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December 7, 2013

Movie Review: THE ODD ANGRY SHOT (1979)

Directed by Tom Jeffrey

Harry (Graham Young) is a young Australian pup who's signed up to become part of the SAS, part of his country's military participating in the Vietnam War. It's 1969, and his parents throw him a going away party. Peter, Paul and Mary's “Leaving On a Jet Plane” is spun on the record, and his has one last final shag with his Sheila. He's then off to war, and he hunkers down with his fellow Aussies. He deals with the constant rain, drunkenness – Australians were up to their tits in Foster's Lager at this point, even in the thick of battle and boredom of camp life. A much older soldier, Rogers (Bryan Brown) relates how he signed up after his career as a fine artist failed and his wife left him. He schools Harry on how unpopular the war has become, and how the people there will be people who welcome him home and tell him how proud they are of him …. which will last about a week after his return.

The Odd Angry Shot is a highly regarded Australian film that many hail as a classic. Dealing with Australia's contributions to the war effort,  American audiences, accustomed to high-octane actioners such as Saving Private Ryan (1992) have found Shot to be on the dull side. It's been given kudos for this very fact, by others who say it accurately reflects the military experience. Any serviceman will tell you that life on the front lines isn't all high-strung heroics. There's a lot of boredom waiting around for the next shoe to fall, they say. Add to this an adherence to military bureaucracy, many young men who sign up to serve their country are frustrated by their government's rules and regulations at every turn.

Based upon William L. Nagle's novel of the same name, The Odd Angry Shot is episodic in nature. The troops engage their fellow American troops to friendly games, guzzle beer, visit whorehouses and go on maneuvers where nothing happens. Death is everywhere apparent. Stray shellings claims the lives of their fellow soldiers in an arbitrary, ruthless fashion. The men keep a stiff upper lip, and go on to live another day and await their flight back to Australia.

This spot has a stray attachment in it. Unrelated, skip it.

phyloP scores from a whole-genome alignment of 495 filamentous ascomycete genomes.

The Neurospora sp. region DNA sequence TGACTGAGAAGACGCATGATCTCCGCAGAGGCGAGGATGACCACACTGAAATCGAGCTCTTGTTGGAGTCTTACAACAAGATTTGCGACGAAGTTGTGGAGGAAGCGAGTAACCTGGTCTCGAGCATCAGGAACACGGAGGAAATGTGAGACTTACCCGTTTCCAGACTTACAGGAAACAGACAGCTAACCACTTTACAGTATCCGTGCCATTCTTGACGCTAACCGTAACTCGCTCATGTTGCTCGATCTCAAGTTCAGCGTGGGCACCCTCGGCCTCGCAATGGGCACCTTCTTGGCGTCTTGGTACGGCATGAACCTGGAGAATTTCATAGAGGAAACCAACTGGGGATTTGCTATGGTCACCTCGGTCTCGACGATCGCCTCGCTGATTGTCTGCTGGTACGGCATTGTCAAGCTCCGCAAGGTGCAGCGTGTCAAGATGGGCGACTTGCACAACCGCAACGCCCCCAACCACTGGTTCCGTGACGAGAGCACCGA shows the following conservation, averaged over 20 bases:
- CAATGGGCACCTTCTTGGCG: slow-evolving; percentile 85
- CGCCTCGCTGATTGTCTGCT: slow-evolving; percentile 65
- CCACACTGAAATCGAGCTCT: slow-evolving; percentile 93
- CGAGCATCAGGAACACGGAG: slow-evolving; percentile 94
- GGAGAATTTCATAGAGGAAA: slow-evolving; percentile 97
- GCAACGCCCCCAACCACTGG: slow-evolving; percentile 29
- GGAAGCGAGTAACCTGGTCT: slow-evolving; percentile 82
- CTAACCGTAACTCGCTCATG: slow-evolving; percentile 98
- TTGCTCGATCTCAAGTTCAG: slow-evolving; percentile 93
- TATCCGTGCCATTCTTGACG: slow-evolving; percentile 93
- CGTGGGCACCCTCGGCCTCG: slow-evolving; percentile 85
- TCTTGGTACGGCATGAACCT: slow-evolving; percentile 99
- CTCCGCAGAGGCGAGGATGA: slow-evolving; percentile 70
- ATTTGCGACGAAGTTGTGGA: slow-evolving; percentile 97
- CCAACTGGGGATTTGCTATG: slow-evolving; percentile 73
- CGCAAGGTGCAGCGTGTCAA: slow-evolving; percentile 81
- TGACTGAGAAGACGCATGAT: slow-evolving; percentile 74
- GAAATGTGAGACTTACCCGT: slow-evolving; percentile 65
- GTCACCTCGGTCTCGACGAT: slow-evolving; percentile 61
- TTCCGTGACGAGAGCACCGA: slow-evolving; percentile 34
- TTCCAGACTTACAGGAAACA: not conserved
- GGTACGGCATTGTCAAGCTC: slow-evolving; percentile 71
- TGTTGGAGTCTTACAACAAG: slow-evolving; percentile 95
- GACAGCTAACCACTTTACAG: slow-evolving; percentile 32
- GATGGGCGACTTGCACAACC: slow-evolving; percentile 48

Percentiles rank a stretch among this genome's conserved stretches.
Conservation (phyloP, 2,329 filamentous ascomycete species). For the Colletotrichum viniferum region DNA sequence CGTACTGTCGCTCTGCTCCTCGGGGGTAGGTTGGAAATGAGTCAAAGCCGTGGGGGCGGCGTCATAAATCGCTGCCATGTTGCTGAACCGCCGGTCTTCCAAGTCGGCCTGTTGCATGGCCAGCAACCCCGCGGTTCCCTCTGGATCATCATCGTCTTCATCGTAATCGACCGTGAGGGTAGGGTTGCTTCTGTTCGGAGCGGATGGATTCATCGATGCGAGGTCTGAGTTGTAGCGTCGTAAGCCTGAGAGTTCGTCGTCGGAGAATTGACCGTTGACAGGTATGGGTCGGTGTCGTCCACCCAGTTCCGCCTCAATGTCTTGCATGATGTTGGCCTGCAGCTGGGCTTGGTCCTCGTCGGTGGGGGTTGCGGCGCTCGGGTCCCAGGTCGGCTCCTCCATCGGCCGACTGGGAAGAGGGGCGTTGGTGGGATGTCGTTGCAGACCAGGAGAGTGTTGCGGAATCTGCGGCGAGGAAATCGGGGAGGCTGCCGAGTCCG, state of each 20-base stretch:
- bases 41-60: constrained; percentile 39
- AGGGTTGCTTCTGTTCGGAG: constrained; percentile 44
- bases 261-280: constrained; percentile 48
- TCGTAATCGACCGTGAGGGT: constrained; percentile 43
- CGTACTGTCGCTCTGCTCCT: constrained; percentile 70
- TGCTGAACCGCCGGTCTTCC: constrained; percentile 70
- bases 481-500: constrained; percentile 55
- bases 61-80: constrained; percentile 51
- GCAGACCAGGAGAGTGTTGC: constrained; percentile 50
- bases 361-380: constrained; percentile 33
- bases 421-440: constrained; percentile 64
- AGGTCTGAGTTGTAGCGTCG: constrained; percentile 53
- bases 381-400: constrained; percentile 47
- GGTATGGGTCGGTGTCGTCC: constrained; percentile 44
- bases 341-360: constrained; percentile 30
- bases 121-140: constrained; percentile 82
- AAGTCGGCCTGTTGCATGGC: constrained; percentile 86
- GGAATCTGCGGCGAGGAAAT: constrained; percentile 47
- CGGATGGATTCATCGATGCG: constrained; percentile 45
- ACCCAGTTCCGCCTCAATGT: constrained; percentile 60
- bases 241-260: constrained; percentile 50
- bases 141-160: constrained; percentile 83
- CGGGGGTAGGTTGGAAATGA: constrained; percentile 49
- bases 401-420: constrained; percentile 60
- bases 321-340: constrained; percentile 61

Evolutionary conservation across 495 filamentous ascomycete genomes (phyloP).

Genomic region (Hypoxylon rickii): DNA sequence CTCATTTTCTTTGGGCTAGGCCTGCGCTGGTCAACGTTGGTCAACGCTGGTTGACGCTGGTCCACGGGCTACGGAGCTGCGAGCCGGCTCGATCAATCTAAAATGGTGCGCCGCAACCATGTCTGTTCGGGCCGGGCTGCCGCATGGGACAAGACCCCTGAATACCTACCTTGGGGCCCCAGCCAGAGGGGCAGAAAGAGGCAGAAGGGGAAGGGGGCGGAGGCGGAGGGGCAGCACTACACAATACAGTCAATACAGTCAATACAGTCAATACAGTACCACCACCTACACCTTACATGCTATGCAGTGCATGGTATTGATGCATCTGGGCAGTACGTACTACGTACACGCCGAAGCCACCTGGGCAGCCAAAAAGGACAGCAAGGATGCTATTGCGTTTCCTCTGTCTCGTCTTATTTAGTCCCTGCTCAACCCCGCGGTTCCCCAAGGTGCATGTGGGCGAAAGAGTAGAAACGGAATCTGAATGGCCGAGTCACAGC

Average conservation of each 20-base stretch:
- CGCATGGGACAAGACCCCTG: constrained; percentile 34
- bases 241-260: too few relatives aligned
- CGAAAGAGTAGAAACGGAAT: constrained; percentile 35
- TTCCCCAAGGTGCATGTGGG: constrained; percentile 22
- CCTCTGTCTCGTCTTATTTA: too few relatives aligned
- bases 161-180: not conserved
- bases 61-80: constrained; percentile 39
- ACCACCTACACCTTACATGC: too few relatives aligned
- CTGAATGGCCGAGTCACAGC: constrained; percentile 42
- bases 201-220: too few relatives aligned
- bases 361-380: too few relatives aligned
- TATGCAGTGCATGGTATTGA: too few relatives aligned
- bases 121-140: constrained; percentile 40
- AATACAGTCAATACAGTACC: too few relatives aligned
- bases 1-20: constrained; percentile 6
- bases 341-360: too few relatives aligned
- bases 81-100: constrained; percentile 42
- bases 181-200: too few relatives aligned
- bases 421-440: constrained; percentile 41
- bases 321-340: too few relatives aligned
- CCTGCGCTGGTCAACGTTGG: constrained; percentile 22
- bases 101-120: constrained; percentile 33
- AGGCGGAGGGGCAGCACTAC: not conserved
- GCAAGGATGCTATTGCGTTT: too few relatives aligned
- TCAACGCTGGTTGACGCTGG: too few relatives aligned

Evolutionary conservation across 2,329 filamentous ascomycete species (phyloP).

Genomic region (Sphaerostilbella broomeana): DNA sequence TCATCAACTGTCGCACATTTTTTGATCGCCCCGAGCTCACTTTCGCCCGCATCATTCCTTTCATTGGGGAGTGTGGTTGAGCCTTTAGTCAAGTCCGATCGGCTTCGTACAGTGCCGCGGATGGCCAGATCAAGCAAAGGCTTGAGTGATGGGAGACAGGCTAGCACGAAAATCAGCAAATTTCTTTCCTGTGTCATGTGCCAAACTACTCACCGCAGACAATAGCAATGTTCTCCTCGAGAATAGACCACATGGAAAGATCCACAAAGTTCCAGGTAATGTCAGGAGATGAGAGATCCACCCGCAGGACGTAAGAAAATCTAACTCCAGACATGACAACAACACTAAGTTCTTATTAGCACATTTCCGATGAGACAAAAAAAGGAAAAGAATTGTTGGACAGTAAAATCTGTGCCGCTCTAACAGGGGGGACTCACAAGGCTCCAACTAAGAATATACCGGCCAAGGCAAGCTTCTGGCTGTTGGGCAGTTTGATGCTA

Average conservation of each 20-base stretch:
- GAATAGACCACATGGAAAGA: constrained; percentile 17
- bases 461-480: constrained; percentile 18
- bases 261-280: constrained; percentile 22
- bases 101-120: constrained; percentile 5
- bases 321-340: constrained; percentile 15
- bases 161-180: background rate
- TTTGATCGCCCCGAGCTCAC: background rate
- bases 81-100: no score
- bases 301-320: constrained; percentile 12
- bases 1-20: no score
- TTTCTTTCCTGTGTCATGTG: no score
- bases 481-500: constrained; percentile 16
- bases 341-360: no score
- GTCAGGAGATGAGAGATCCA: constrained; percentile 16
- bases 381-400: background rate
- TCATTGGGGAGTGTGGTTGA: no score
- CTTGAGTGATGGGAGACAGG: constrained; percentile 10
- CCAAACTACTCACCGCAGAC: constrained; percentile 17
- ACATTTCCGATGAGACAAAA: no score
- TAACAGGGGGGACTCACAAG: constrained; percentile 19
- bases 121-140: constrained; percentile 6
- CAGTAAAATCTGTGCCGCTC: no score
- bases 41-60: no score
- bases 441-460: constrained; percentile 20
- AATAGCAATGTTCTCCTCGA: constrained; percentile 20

Shot on a limited budget, the seams in the film are plainly visible. North Australia, which served as a shooting location looks nothing at all like Southeast Asia. There is also the problem of finding suitable actors to play Americans. Scenes involving the protagonists' encounter with black soldiers from the states suffers, as the performers fail to get the proper American accents right. Sets intended to represent Saigon have a pinch-feel to them, slightly off and unconvincing. While the awkwardness of these scenes don't detract from the engaging story, they definitely stick out in their artificiality to American viewers.

The Blu-Ray from Synapse includes a new High-Definition 1080p Transfer from Original Vault Materials; audio commentary featuring Producer/Director Tom Jeffrey, producer Sue Milliken and actor Graeme Blundell ; a featurette with American stuntman Buddy Joe Hooker, who tells of what it was like to work with an untrained Australian crew; and the film's original theatrical trailer.

The Odd Angry Shot can be recommended as a worthwhile Australian actioner that isn't afraid to step aside from the jingoistic expectations of the usual war film.

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